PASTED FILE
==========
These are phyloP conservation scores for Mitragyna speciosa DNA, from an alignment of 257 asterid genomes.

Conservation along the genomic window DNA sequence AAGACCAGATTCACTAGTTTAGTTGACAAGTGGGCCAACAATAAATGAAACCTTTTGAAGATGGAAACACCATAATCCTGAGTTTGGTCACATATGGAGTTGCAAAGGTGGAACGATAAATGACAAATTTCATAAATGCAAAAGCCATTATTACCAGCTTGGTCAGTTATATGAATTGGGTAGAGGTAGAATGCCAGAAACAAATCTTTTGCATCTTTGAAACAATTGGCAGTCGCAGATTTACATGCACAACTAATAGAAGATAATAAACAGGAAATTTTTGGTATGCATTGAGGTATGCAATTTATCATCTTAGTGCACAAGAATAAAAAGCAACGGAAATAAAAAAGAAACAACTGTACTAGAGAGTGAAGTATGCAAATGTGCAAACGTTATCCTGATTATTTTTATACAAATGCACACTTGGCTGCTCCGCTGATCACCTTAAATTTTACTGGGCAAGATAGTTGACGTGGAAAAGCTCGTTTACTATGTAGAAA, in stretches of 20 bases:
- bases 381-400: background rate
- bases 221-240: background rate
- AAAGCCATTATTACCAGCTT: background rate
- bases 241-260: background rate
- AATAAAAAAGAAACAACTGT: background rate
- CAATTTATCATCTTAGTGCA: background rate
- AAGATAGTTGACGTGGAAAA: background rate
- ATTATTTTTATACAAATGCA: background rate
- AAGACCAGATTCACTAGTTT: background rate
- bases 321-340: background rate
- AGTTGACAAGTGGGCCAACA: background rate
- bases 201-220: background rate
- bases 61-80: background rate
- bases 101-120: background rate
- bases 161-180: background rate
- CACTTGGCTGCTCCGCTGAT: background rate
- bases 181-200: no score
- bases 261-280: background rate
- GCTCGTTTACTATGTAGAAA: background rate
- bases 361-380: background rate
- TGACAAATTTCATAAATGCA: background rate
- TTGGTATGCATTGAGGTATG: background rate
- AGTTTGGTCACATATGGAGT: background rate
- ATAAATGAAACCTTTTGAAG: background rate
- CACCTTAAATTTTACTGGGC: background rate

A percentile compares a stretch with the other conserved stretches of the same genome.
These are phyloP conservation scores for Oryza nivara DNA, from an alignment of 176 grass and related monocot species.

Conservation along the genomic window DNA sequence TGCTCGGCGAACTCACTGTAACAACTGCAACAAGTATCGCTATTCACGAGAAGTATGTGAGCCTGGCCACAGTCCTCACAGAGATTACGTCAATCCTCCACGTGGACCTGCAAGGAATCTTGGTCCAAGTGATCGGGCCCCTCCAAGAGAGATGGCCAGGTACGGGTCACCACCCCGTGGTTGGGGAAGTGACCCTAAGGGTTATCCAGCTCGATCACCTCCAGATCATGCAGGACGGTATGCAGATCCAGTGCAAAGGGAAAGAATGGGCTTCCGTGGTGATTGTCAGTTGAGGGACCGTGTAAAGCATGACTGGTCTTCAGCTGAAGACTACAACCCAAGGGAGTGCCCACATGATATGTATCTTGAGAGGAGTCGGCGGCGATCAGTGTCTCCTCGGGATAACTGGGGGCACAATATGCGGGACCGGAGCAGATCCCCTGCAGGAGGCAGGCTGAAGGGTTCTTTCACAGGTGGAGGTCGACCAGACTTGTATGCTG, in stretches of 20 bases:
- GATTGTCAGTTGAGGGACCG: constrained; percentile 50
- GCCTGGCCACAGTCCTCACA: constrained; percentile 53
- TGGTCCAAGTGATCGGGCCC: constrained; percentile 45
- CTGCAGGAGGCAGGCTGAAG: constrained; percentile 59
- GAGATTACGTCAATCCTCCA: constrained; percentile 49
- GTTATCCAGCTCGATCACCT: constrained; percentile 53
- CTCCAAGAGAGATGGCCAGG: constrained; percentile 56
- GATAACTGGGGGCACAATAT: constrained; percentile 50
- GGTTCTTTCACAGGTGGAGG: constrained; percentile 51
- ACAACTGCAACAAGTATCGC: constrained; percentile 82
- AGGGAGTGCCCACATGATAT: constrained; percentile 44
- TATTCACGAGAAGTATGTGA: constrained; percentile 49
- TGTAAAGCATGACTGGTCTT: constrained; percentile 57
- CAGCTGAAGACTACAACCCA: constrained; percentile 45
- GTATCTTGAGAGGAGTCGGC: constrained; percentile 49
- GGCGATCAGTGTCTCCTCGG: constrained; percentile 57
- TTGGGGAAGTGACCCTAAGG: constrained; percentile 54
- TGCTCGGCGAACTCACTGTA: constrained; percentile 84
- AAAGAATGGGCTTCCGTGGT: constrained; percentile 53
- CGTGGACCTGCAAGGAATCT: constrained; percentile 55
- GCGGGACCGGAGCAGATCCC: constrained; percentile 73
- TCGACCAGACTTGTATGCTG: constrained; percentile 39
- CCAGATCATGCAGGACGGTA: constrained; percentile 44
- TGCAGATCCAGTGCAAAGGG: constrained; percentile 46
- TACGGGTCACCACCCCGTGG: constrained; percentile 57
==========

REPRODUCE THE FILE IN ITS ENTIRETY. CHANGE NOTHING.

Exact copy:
These are phyloP conservation scores for Mitragyna speciosa DNA, from an alignment of 257 asterid genomes.

Conservation along the genomic window DNA sequence AAGACCAGATTCACTAGTTTAGTTGACAAGTGGGCCAACAATAAATGAAACCTTTTGAAGATGGAAACACCATAATCCTGAGTTTGGTCACATATGGAGTTGCAAAGGTGGAACGATAAATGACAAATTTCATAAATGCAAAAGCCATTATTACCAGCTTGGTCAGTTATATGAATTGGGTAGAGGTAGAATGCCAGAAACAAATCTTTTGCATCTTTGAAACAATTGGCAGTCGCAGATTTACATGCACAACTAATAGAAGATAATAAACAGGAAATTTTTGGTATGCATTGAGGTATGCAATTTATCATCTTAGTGCACAAGAATAAAAAGCAACGGAAATAAAAAAGAAACAACTGTACTAGAGAGTGAAGTATGCAAATGTGCAAACGTTATCCTGATTATTTTTATACAAATGCACACTTGGCTGCTCCGCTGATCACCTTAAATTTTACTGGGCAAGATAGTTGACGTGGAAAAGCTCGTTTACTATGTAGAAA, in stretches of 20 bases:
- bases 381-400: background rate
- bases 221-240: background rate
- AAAGCCATTATTACCAGCTT: background rate
- bases 241-260: background rate
- AATAAAAAAGAAACAACTGT: background rate
- CAATTTATCATCTTAGTGCA: background rate
- AAGATAGTTGACGTGGAAAA: background rate
- ATTATTTTTATACAAATGCA: background rate
- AAGACCAGATTCACTAGTTT: background rate
- bases 321-340: background rate
- AGTTGACAAGTGGGCCAACA: background rate
- bases 201-220: background rate
- bases 61-80: background rate
- bases 101-120: background rate
- bases 161-180: background rate
- CACTTGGCTGCTCCGCTGAT: background rate
- bases 181-200: no score
- bases 261-280: background rate
- GCTCGTTTACTATGTAGAAA: background rate
- bases 361-380: background rate
- TGACAAATTTCATAAATGCA: background rate
- TTGGTATGCATTGAGGTATG: background rate
- AGTTTGGTCACATATGGAGT: background rate
- ATAAATGAAACCTTTTGAAG: background rate
- CACCTTAAATTTTACTGGGC: background rate

A percentile compares a stretch with the other conserved stretches of the same genome.
These are phyloP conservation scores for Oryza nivara DNA, from an alignment of 176 grass and related monocot species.

Conservation along the genomic window DNA sequence TGCTCGGCGAACTCACTGTAACAACTGCAACAAGTATCGCTATTCACGAGAAGTATGTGAGCCTGGCCACAGTCCTCACAGAGATTACGTCAATCCTCCACGTGGACCTGCAAGGAATCTTGGTCCAAGTGATCGGGCCCCTCCAAGAGAGATGGCCAGGTACGGGTCACCACCCCGTGGTTGGGGAAGTGACCCTAAGGGTTATCCAGCTCGATCACCTCCAGATCATGCAGGACGGTATGCAGATCCAGTGCAAAGGGAAAGAATGGGCTTCCGTGGTGATTGTCAGTTGAGGGACCGTGTAAAGCATGACTGGTCTTCAGCTGAAGACTACAACCCAAGGGAGTGCCCACATGATATGTATCTTGAGAGGAGTCGGCGGCGATCAGTGTCTCCTCGGGATAACTGGGGGCACAATATGCGGGACCGGAGCAGATCCCCTGCAGGAGGCAGGCTGAAGGGTTCTTTCACAGGTGGAGGTCGACCAGACTTGTATGCTG, in stretches of 20 bases:
- GATTGTCAGTTGAGGGACCG: constrained; percentile 50
- GCCTGGCCACAGTCCTCACA: constrained; percentile 53
- TGGTCCAAGTGATCGGGCCC: constrained; percentile 45
- CTGCAGGAGGCAGGCTGAAG: constrained; percentile 59
- GAGATTACGTCAATCCTCCA: constrained; percentile 49
- GTTATCCAGCTCGATCACCT: constrained; percentile 53
- CTCCAAGAGAGATGGCCAGG: constrained; percentile 56
- GATAACTGGGGGCACAATAT: constrained; percentile 50
- GGTTCTTTCACAGGTGGAGG: constrained; percentile 51
- ACAACTGCAACAAGTATCGC: constrained; percentile 82
- AGGGAGTGCCCACATGATAT: constrained; percentile 44
- TATTCACGAGAAGTATGTGA: constrained; percentile 49
- TGTAAAGCATGACTGGTCTT: constrained; percentile 57
- CAGCTGAAGACTACAACCCA: constrained; percentile 45
- GTATCTTGAGAGGAGTCGGC: constrained; percentile 49
- GGCGATCAGTGTCTCCTCGG: constrained; percentile 57
- TTGGGGAAGTGACCCTAAGG: constrained; percentile 54
- TGCTCGGCGAACTCACTGTA: constrained; percentile 84
- AAAGAATGGGCTTCCGTGGT: constrained; percentile 53
- CGTGGACCTGCAAGGAATCT: constrained; percentile 55
- GCGGGACCGGAGCAGATCCC: constrained; percentile 73
- TCGACCAGACTTGTATGCTG: constrained; percentile 39
- CCAGATCATGCAGGACGGTA: constrained; percentile 44
- TGCAGATCCAGTGCAAAGGG: constrained; percentile 46
- TACGGGTCACCACCCCGTGG: constrained; percentile 57